Gastrointestinal Radiology > Procedures > Small Bowel Series > Small Bowel Series (2)


Small Bowel Follow-Through (cont.)

The Barium - Its Preparation and Administration

  • The barium sulfate suspension for SBFT must have a density high enough to provide good mucosal coating and avoid flocculation while being transradiant enough to allow detailed evaluation of the mucosa. We use a cup of flat “bubbly barium”, followed by 33% W/V suspension of Sol-O-Pake (E-Z-EM Co., Inc., Westbury, NY). This is prepared by adding 1 cup of barium sulfate to 600 ml of water).
  • The barium suspension is prepared using cold tap water or is chilled overnight in a refrigerator before being administered to the patient. Cooling makes it more palatable. More importantly, cold barium speeds gastric emptying and passes more rapidly through the intestine than does room-temperature barium.
  • When the small bowel study follows a UGI series, the patient may have already been given glucagon IV as part of our routine biphasic-contrast examination. Interestingly, this is no problem because glucagon, after initially paralyzing the bowel (for about 5 minutes), seems to have a rebound effect, speeding transit of the barium through the small intestine.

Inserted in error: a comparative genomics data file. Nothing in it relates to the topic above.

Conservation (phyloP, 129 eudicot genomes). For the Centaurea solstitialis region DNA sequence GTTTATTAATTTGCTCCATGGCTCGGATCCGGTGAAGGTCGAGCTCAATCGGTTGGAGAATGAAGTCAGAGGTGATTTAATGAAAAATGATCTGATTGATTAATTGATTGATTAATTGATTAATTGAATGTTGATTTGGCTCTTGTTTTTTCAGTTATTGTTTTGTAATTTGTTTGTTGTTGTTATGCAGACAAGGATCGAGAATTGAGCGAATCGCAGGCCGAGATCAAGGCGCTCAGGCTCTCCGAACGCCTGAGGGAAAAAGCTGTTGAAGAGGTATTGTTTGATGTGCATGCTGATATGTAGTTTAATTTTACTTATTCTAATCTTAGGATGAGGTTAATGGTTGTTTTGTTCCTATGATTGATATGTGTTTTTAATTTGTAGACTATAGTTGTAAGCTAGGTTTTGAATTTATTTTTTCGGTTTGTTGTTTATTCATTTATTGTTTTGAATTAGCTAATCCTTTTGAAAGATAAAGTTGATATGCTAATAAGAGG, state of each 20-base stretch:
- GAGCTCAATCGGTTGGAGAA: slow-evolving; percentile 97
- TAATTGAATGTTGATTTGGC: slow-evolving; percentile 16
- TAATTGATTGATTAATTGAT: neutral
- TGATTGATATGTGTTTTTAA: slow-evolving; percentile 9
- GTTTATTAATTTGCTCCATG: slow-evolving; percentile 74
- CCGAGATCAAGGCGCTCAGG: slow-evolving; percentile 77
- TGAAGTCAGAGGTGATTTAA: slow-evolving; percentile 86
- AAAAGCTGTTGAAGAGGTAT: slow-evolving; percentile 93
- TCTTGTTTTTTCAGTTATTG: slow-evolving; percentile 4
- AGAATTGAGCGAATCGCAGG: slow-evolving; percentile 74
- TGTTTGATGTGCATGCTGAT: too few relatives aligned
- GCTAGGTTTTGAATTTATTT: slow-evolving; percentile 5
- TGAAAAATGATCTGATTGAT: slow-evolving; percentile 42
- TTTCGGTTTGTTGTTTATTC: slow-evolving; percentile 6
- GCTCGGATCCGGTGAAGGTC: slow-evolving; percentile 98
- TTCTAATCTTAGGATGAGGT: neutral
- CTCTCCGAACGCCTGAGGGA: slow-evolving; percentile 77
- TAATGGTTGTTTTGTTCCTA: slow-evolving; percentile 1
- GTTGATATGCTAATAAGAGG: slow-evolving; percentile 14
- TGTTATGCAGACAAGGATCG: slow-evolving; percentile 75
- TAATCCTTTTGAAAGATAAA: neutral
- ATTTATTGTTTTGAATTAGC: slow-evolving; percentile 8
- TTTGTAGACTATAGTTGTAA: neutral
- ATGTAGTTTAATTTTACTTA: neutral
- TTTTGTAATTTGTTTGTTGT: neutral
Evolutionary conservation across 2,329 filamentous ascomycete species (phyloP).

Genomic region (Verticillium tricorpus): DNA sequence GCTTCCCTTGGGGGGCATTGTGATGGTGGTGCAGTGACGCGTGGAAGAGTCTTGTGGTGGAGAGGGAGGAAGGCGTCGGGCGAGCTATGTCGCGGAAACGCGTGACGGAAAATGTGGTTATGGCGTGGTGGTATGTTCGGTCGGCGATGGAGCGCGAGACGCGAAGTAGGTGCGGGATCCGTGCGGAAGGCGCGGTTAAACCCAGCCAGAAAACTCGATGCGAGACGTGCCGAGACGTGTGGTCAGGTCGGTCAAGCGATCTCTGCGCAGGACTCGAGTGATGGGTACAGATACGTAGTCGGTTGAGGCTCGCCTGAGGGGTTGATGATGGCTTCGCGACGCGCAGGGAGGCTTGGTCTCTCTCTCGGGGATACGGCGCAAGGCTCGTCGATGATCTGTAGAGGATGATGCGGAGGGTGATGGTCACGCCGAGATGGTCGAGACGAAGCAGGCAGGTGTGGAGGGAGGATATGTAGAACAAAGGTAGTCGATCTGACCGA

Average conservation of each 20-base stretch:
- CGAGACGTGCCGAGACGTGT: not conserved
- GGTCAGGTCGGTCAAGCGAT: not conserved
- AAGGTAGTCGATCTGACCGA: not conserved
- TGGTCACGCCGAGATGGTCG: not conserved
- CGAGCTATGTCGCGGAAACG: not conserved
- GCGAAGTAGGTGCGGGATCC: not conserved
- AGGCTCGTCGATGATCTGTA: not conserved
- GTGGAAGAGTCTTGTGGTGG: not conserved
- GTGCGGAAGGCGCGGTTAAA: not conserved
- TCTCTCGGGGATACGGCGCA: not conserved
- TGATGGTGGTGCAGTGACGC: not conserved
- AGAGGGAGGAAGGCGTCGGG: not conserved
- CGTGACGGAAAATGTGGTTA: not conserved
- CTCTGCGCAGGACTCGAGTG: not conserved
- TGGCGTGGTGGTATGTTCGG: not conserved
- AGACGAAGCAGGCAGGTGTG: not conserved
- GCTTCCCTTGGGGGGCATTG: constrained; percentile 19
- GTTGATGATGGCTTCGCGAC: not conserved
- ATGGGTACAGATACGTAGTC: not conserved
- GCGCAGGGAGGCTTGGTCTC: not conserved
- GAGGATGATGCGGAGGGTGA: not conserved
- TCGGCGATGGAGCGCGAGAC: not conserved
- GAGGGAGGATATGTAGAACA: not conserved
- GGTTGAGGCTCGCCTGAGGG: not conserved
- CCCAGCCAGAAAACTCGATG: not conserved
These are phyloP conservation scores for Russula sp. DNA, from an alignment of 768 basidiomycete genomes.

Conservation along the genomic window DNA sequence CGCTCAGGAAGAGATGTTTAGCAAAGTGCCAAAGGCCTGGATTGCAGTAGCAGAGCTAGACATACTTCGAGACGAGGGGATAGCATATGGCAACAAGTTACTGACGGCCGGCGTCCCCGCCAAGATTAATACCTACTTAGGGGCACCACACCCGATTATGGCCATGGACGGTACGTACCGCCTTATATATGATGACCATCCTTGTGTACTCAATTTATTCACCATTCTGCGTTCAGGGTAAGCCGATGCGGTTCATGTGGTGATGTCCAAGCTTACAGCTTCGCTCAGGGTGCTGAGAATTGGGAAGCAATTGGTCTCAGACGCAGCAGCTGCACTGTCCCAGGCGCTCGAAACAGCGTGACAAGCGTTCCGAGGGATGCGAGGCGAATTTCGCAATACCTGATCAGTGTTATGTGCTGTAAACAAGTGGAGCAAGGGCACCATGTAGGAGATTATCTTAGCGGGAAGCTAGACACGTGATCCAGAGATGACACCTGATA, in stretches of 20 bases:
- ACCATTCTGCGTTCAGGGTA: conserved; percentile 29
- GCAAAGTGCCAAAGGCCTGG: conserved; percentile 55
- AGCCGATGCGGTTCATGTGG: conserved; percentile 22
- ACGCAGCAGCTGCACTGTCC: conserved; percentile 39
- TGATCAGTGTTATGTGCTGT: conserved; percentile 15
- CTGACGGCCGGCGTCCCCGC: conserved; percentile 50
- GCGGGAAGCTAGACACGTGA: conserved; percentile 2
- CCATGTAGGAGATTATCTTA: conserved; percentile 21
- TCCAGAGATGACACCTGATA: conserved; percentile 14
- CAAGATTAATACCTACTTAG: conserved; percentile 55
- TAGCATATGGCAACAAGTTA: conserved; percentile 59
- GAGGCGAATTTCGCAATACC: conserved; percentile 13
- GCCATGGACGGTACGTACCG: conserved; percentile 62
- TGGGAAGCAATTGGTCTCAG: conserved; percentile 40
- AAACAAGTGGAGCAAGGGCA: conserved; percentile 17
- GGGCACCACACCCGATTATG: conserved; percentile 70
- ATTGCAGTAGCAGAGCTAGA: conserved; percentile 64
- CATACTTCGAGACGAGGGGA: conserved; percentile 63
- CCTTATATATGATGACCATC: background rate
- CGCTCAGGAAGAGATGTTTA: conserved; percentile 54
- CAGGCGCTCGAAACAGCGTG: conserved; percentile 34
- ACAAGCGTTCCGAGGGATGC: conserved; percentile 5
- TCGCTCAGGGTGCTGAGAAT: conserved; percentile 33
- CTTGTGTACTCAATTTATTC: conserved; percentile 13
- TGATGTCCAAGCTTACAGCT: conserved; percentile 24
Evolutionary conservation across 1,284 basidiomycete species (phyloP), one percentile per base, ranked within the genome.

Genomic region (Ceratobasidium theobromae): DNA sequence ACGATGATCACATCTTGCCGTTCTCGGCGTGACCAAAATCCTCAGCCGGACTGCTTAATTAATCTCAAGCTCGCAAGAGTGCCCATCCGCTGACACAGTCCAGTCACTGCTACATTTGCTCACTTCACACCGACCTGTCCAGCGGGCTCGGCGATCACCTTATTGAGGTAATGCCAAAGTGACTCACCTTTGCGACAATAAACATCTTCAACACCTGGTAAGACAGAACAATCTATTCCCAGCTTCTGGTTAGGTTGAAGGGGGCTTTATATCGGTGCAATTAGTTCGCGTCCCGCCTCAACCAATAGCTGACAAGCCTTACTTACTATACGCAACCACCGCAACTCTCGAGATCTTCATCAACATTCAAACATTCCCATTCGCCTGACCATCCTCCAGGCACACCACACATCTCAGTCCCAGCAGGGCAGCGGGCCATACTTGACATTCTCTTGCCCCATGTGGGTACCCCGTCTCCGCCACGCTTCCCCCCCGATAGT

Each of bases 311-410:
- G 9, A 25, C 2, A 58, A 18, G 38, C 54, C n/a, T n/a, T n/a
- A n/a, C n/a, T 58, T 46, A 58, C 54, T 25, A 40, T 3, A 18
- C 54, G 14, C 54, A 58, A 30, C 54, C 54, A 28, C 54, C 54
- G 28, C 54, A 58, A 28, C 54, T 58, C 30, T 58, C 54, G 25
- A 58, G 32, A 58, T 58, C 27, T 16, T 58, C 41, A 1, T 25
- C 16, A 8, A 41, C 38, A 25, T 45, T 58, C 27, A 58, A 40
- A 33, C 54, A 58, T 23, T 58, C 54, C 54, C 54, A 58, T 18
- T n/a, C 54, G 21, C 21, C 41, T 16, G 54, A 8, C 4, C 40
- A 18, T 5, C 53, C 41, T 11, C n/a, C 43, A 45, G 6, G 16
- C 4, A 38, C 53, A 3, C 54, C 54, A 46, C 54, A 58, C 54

• We have the patient ingest a total of 16 - 20 ounces (480 - 600 ml) of barium suspension. The large volume improves gastric emptying and gives more uniform filling of intestinal loops.
  • There are two main benefits to be gained by giving the patient a large volume of chilled barium:

    • The diagnostic yield of the small bowel examination is improved. The more uniform filling of long segments of bowel reduces the possibility that a lesion will be passed by the barium between sequential films and go undetected. Better small bowel distention allows easier detection of partial obstruction and tiny lesions.
 


© Copyright Rector and Visitors of the University of Virginia 2013